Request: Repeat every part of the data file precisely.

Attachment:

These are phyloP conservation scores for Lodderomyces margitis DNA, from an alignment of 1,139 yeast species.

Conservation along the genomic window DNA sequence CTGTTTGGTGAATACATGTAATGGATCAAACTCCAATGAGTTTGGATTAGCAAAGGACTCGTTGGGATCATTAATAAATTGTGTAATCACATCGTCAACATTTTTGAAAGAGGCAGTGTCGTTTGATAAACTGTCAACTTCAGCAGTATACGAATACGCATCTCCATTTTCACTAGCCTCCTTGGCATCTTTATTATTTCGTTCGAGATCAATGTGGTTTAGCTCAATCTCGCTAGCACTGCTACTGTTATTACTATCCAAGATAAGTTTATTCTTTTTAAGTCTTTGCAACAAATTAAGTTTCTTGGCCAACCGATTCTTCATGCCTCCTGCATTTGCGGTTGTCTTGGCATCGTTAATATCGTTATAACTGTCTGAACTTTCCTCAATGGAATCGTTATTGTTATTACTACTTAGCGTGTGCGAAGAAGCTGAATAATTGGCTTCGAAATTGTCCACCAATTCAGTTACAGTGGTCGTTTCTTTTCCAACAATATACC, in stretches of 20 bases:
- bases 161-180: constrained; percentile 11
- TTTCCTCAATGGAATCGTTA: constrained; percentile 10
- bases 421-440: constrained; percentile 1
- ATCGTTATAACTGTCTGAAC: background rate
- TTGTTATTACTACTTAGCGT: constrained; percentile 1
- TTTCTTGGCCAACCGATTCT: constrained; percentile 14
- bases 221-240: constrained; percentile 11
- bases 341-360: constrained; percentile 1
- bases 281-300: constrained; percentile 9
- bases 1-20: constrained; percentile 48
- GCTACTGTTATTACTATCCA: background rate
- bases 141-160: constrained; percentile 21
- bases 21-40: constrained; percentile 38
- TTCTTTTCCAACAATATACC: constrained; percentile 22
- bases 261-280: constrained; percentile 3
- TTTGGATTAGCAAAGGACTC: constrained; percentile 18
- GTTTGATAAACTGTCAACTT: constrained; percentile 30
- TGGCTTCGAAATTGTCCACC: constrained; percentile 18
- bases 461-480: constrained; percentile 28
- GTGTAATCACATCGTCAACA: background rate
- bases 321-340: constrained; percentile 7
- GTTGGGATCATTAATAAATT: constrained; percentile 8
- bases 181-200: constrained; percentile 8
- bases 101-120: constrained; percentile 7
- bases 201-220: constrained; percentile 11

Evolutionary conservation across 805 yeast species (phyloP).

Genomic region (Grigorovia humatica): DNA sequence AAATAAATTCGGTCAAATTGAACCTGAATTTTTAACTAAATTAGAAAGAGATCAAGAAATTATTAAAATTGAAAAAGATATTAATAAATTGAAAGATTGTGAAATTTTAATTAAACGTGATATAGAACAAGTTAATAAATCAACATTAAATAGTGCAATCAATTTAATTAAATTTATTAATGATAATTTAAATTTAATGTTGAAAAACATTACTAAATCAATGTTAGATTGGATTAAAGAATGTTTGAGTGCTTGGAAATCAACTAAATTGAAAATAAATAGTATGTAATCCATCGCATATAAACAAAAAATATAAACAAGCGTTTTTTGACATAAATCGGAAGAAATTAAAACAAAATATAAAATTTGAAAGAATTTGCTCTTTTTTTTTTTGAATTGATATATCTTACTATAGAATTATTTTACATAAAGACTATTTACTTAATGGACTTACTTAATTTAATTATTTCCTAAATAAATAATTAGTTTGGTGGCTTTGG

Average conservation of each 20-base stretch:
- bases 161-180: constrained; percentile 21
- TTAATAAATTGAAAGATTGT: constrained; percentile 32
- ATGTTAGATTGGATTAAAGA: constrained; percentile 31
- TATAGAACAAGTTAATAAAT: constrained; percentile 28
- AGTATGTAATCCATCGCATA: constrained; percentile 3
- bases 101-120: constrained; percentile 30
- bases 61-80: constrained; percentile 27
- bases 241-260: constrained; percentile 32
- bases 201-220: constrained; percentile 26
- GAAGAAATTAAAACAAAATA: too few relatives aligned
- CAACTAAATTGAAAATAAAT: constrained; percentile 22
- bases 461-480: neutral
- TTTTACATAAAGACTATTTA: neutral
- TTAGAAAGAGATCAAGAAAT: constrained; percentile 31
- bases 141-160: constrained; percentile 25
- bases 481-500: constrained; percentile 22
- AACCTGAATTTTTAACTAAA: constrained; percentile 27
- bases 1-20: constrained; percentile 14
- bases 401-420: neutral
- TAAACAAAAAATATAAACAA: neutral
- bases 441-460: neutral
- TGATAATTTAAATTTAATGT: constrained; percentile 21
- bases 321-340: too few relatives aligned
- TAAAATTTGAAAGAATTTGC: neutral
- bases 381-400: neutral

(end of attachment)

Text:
These are phyloP conservation scores for Lodderomyces margitis DNA, from an alignment of 1,139 yeast species.

Conservation along the genomic window DNA sequence CTGTTTGGTGAATACATGTAATGGATCAAACTCCAATGAGTTTGGATTAGCAAAGGACTCGTTGGGATCATTAATAAATTGTGTAATCACATCGTCAACATTTTTGAAAGAGGCAGTGTCGTTTGATAAACTGTCAACTTCAGCAGTATACGAATACGCATCTCCATTTTCACTAGCCTCCTTGGCATCTTTATTATTTCGTTCGAGATCAATGTGGTTTAGCTCAATCTCGCTAGCACTGCTACTGTTATTACTATCCAAGATAAGTTTATTCTTTTTAAGTCTTTGCAACAAATTAAGTTTCTTGGCCAACCGATTCTTCATGCCTCCTGCATTTGCGGTTGTCTTGGCATCGTTAATATCGTTATAACTGTCTGAACTTTCCTCAATGGAATCGTTATTGTTATTACTACTTAGCGTGTGCGAAGAAGCTGAATAATTGGCTTCGAAATTGTCCACCAATTCAGTTACAGTGGTCGTTTCTTTTCCAACAATATACC, in stretches of 20 bases:
- bases 161-180: constrained; percentile 11
- TTTCCTCAATGGAATCGTTA: constrained; percentile 10
- bases 421-440: constrained; percentile 1
- ATCGTTATAACTGTCTGAAC: background rate
- TTGTTATTACTACTTAGCGT: constrained; percentile 1
- TTTCTTGGCCAACCGATTCT: constrained; percentile 14
- bases 221-240: constrained; percentile 11
- bases 341-360: constrained; percentile 1
- bases 281-300: constrained; percentile 9
- bases 1-20: constrained; percentile 48
- GCTACTGTTATTACTATCCA: background rate
- bases 141-160: constrained; percentile 21
- bases 21-40: constrained; percentile 38
- TTCTTTTCCAACAATATACC: constrained; percentile 22
- bases 261-280: constrained; percentile 3
- TTTGGATTAGCAAAGGACTC: constrained; percentile 18
- GTTTGATAAACTGTCAACTT: constrained; percentile 30
- TGGCTTCGAAATTGTCCACC: constrained; percentile 18
- bases 461-480: constrained; percentile 28
- GTGTAATCACATCGTCAACA: background rate
- bases 321-340: constrained; percentile 7
- GTTGGGATCATTAATAAATT: constrained; percentile 8
- bases 181-200: constrained; percentile 8
- bases 101-120: constrained; percentile 7
- bases 201-220: constrained; percentile 11

Evolutionary conservation across 805 yeast species (phyloP).

Genomic region (Grigorovia humatica): DNA sequence AAATAAATTCGGTCAAATTGAACCTGAATTTTTAACTAAATTAGAAAGAGATCAAGAAATTATTAAAATTGAAAAAGATATTAATAAATTGAAAGATTGTGAAATTTTAATTAAACGTGATATAGAACAAGTTAATAAATCAACATTAAATAGTGCAATCAATTTAATTAAATTTATTAATGATAATTTAAATTTAATGTTGAAAAACATTACTAAATCAATGTTAGATTGGATTAAAGAATGTTTGAGTGCTTGGAAATCAACTAAATTGAAAATAAATAGTATGTAATCCATCGCATATAAACAAAAAATATAAACAAGCGTTTTTTGACATAAATCGGAAGAAATTAAAACAAAATATAAAATTTGAAAGAATTTGCTCTTTTTTTTTTTGAATTGATATATCTTACTATAGAATTATTTTACATAAAGACTATTTACTTAATGGACTTACTTAATTTAATTATTTCCTAAATAAATAATTAGTTTGGTGGCTTTGG

Average conservation of each 20-base stretch:
- bases 161-180: constrained; percentile 21
- TTAATAAATTGAAAGATTGT: constrained; percentile 32
- ATGTTAGATTGGATTAAAGA: constrained; percentile 31
- TATAGAACAAGTTAATAAAT: constrained; percentile 28
- AGTATGTAATCCATCGCATA: constrained; percentile 3
- bases 101-120: constrained; percentile 30
- bases 61-80: constrained; percentile 27
- bases 241-260: constrained; percentile 32
- bases 201-220: constrained; percentile 26
- GAAGAAATTAAAACAAAATA: too few relatives aligned
- CAACTAAATTGAAAATAAAT: constrained; percentile 22
- bases 461-480: neutral
- TTTTACATAAAGACTATTTA: neutral
- TTAGAAAGAGATCAAGAAAT: constrained; percentile 31
- bases 141-160: constrained; percentile 25
- bases 481-500: constrained; percentile 22
- AACCTGAATTTTTAACTAAA: constrained; percentile 27
- bases 1-20: constrained; percentile 14
- bases 401-420: neutral
- TAAACAAAAAATATAAACAA: neutral
- bases 441-460: neutral
- TGATAATTTAAATTTAATGT: constrained; percentile 21
- bases 321-340: too few relatives aligned
- TAAAATTTGAAAGAATTTGC: neutral
- bases 381-400: neutral